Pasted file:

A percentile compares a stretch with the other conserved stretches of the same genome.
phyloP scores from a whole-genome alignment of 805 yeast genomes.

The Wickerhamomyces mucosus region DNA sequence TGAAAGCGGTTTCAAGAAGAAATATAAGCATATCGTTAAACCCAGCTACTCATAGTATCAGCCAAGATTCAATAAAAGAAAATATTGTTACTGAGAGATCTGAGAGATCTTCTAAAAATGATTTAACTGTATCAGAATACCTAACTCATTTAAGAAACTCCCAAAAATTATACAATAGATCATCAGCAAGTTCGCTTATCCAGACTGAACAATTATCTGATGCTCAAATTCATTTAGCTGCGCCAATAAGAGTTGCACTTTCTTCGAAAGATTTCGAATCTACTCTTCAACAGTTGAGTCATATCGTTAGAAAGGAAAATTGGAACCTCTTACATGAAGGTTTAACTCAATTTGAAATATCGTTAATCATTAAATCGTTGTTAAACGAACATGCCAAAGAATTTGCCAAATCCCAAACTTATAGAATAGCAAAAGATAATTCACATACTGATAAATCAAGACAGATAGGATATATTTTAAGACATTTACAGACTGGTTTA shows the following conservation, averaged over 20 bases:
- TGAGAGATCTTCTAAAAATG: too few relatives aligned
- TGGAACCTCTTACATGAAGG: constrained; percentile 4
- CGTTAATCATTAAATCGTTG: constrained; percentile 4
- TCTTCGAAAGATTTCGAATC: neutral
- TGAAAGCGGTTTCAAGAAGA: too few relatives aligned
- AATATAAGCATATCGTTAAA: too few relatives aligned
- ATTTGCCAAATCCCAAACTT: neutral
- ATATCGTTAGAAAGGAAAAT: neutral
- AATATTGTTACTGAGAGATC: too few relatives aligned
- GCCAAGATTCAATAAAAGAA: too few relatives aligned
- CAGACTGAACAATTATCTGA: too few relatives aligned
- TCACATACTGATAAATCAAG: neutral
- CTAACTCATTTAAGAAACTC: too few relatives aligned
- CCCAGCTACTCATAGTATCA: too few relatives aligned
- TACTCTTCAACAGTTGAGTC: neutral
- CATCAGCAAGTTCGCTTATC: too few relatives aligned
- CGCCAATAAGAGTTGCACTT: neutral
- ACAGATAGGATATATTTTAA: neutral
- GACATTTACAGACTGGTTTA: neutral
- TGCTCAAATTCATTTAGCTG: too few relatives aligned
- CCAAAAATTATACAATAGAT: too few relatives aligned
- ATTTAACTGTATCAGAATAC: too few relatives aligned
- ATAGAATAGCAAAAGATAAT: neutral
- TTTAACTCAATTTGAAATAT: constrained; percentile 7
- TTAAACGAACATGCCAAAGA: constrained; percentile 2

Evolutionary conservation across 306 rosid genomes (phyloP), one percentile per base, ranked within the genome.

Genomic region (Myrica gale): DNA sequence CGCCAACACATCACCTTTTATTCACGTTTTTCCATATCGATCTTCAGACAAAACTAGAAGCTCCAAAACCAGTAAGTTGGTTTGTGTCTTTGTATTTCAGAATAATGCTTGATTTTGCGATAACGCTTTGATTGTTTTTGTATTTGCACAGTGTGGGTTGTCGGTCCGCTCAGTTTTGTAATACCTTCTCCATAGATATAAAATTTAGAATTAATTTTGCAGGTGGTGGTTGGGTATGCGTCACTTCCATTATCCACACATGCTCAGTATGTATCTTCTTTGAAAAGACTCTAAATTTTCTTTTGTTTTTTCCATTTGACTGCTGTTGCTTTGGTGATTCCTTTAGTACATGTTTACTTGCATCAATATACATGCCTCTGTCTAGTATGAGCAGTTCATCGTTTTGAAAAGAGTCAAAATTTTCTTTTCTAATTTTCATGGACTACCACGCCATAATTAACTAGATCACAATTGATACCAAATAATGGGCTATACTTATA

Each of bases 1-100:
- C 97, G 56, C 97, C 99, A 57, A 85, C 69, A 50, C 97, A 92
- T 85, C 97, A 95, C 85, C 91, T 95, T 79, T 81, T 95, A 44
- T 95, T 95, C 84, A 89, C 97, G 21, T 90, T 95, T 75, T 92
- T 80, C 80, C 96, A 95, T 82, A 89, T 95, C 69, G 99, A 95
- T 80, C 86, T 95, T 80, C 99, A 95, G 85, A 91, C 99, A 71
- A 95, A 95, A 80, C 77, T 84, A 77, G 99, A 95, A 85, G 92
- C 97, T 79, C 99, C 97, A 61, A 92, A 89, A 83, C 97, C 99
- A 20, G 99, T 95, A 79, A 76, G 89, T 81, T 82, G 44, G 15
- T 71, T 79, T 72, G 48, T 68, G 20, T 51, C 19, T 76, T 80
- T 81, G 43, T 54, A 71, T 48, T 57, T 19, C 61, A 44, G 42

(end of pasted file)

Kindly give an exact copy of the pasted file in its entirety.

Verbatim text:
A percentile compares a stretch with the other conserved stretches of the same genome.
phyloP scores from a whole-genome alignment of 805 yeast genomes.

The Wickerhamomyces mucosus region DNA sequence TGAAAGCGGTTTCAAGAAGAAATATAAGCATATCGTTAAACCCAGCTACTCATAGTATCAGCCAAGATTCAATAAAAGAAAATATTGTTACTGAGAGATCTGAGAGATCTTCTAAAAATGATTTAACTGTATCAGAATACCTAACTCATTTAAGAAACTCCCAAAAATTATACAATAGATCATCAGCAAGTTCGCTTATCCAGACTGAACAATTATCTGATGCTCAAATTCATTTAGCTGCGCCAATAAGAGTTGCACTTTCTTCGAAAGATTTCGAATCTACTCTTCAACAGTTGAGTCATATCGTTAGAAAGGAAAATTGGAACCTCTTACATGAAGGTTTAACTCAATTTGAAATATCGTTAATCATTAAATCGTTGTTAAACGAACATGCCAAAGAATTTGCCAAATCCCAAACTTATAGAATAGCAAAAGATAATTCACATACTGATAAATCAAGACAGATAGGATATATTTTAAGACATTTACAGACTGGTTTA shows the following conservation, averaged over 20 bases:
- TGAGAGATCTTCTAAAAATG: too few relatives aligned
- TGGAACCTCTTACATGAAGG: constrained; percentile 4
- CGTTAATCATTAAATCGTTG: constrained; percentile 4
- TCTTCGAAAGATTTCGAATC: neutral
- TGAAAGCGGTTTCAAGAAGA: too few relatives aligned
- AATATAAGCATATCGTTAAA: too few relatives aligned
- ATTTGCCAAATCCCAAACTT: neutral
- ATATCGTTAGAAAGGAAAAT: neutral
- AATATTGTTACTGAGAGATC: too few relatives aligned
- GCCAAGATTCAATAAAAGAA: too few relatives aligned
- CAGACTGAACAATTATCTGA: too few relatives aligned
- TCACATACTGATAAATCAAG: neutral
- CTAACTCATTTAAGAAACTC: too few relatives aligned
- CCCAGCTACTCATAGTATCA: too few relatives aligned
- TACTCTTCAACAGTTGAGTC: neutral
- CATCAGCAAGTTCGCTTATC: too few relatives aligned
- CGCCAATAAGAGTTGCACTT: neutral
- ACAGATAGGATATATTTTAA: neutral
- GACATTTACAGACTGGTTTA: neutral
- TGCTCAAATTCATTTAGCTG: too few relatives aligned
- CCAAAAATTATACAATAGAT: too few relatives aligned
- ATTTAACTGTATCAGAATAC: too few relatives aligned
- ATAGAATAGCAAAAGATAAT: neutral
- TTTAACTCAATTTGAAATAT: constrained; percentile 7
- TTAAACGAACATGCCAAAGA: constrained; percentile 2

Evolutionary conservation across 306 rosid genomes (phyloP), one percentile per base, ranked within the genome.

Genomic region (Myrica gale): DNA sequence CGCCAACACATCACCTTTTATTCACGTTTTTCCATATCGATCTTCAGACAAAACTAGAAGCTCCAAAACCAGTAAGTTGGTTTGTGTCTTTGTATTTCAGAATAATGCTTGATTTTGCGATAACGCTTTGATTGTTTTTGTATTTGCACAGTGTGGGTTGTCGGTCCGCTCAGTTTTGTAATACCTTCTCCATAGATATAAAATTTAGAATTAATTTTGCAGGTGGTGGTTGGGTATGCGTCACTTCCATTATCCACACATGCTCAGTATGTATCTTCTTTGAAAAGACTCTAAATTTTCTTTTGTTTTTTCCATTTGACTGCTGTTGCTTTGGTGATTCCTTTAGTACATGTTTACTTGCATCAATATACATGCCTCTGTCTAGTATGAGCAGTTCATCGTTTTGAAAAGAGTCAAAATTTTCTTTTCTAATTTTCATGGACTACCACGCCATAATTAACTAGATCACAATTGATACCAAATAATGGGCTATACTTATA

Each of bases 1-100:
- C 97, G 56, C 97, C 99, A 57, A 85, C 69, A 50, C 97, A 92
- T 85, C 97, A 95, C 85, C 91, T 95, T 79, T 81, T 95, A 44
- T 95, T 95, C 84, A 89, C 97, G 21, T 90, T 95, T 75, T 92
- T 80, C 80, C 96, A 95, T 82, A 89, T 95, C 69, G 99, A 95
- T 80, C 86, T 95, T 80, C 99, A 95, G 85, A 91, C 99, A 71
- A 95, A 95, A 80, C 77, T 84, A 77, G 99, A 95, A 85, G 92
- C 97, T 79, C 99, C 97, A 61, A 92, A 89, A 83, C 97, C 99
- A 20, G 99, T 95, A 79, A 76, G 89, T 81, T 82, G 44, G 15
- T 71, T 79, T 72, G 48, T 68, G 20, T 51, C 19, T 76, T 80
- T 81, G 43, T 54, A 71, T 48, T 57, T 19, C 61, A 44, G 42